When money’s tight – what are the golden rules of foraging?

Forage for your porridge

Foraging for free food has become very popular both at home and in restaurants. People are choosing to source ingredients straight from the outdoors. Also, in these uncertain times finding some of your food can be a lot of fun. But, there are a few golden rules to remember:

Never pick or eat anything you’re not 100% certain is edible without checking first with an expert.

Some UK wild plants and mushrooms are deadly poisonous. So, it’s ideal to join a local group led by a foraging expert who will guide you on what to pick.


Avoid foraging by busy roadsides to avoid possible contamination from car exhausts.

Also, if foraging on and around farmland be mindful that land farmed non-organically might have been sprayed with chemicals not intended to be ingested.

Be responsible & sustainable


Always leave some of the plant being picked to regenerate and for wildlife as you may unknowingly be picking something that’s endangered.

Plus, the Countryside Act makes it an offence to uproot any plant from common land. A good general rule of thumb is to leave at least half of what you find untouched.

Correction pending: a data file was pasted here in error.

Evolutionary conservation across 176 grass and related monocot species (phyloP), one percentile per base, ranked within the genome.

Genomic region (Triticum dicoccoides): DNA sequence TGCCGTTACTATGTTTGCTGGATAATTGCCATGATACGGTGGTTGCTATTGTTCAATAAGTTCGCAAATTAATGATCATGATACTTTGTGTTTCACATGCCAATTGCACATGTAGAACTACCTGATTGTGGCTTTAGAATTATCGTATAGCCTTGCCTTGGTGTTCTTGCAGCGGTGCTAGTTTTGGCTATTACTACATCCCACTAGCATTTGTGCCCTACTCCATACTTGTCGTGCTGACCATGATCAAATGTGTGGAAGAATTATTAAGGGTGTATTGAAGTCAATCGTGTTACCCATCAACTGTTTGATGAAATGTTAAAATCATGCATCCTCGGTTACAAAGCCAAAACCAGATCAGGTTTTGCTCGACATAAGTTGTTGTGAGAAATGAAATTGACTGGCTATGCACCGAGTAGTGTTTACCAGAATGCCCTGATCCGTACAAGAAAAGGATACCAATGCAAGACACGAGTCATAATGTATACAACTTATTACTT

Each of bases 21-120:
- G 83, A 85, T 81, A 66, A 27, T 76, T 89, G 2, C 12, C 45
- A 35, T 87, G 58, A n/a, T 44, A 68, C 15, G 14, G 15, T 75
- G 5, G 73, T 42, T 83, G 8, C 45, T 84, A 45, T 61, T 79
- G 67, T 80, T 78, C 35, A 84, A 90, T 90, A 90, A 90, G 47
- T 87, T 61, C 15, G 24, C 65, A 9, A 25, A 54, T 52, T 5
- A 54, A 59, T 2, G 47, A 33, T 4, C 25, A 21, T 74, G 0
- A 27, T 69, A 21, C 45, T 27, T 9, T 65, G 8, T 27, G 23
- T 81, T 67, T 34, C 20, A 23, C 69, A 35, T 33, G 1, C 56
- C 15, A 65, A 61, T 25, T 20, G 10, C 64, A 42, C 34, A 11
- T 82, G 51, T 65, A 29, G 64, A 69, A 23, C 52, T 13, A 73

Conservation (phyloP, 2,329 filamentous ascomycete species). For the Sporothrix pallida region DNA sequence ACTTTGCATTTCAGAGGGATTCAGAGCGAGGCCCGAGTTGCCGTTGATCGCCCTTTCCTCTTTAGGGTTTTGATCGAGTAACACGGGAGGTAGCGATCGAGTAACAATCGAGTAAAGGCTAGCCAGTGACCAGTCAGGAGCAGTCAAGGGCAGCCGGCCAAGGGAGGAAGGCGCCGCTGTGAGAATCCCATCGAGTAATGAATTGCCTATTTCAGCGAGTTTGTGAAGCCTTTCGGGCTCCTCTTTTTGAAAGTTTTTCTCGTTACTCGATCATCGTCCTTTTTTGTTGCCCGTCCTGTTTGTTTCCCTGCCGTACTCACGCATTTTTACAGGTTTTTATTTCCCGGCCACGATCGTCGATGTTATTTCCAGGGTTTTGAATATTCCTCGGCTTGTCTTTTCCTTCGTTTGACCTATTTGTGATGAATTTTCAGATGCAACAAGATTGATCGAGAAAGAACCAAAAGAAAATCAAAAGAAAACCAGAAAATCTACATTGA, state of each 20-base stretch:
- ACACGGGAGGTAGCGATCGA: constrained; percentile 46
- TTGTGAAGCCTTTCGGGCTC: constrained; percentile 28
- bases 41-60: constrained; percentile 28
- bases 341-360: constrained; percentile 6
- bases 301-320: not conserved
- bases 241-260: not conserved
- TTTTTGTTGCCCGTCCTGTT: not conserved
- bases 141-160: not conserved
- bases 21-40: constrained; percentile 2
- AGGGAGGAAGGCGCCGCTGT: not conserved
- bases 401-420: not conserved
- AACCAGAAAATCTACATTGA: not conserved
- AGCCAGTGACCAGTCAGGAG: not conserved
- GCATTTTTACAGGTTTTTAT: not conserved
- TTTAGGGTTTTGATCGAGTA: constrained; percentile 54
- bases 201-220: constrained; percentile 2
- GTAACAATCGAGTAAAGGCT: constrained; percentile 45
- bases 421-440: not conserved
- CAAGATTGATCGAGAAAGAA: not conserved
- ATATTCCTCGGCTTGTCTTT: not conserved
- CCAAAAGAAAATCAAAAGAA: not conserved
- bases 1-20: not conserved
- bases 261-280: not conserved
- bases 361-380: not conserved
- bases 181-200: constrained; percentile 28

In the case of mushrooms, never to pick more than 1.5kg on any one foraging trip.

Another point for mushrooms is that it’s really important not to ‘uproot’ the whole mushroom from under the soil as it won’t grow again. Instead cut the mushroom stalk above ground.

Next, ask owner’s permission first when foraging on private land, National Trust property or nature reserves. If you’re foraging on common land, you’re allowed to take the four F’s for your own personal use: fruit, fungus, foliage and flowers.

There are often local Bylaws regulating what you can and can’t pick. So, always check on Park and Local Authority websites first and any signs that may be displayed in local parks.

Avoid Sites of Special Scientific Interest (SSSI) which are areas of land in the UK listed for a particular reason. For example, they may host a rare butterfly and you might unknowingly do damage to the site by, picking something that might be food for the butterfly or its caterpillars.

Commercial foraging

The only places you can now commercially forage in the UK (i.e. where you’re selling what you find), is on private property.

Many Local Authorities in and around London have imposed total bans on any foraging, private or commercial, with fines of up to £500 even if you’ve only picked one mushroom!


Foraging is often great fun and can be a great outdoor activity for you and your family. It’s an opportunity for the kids to learn about nature, as well as rewarding you with a hugely interesting range of edible foods for you and your family.

Find out how to make the most of autumn leaves:

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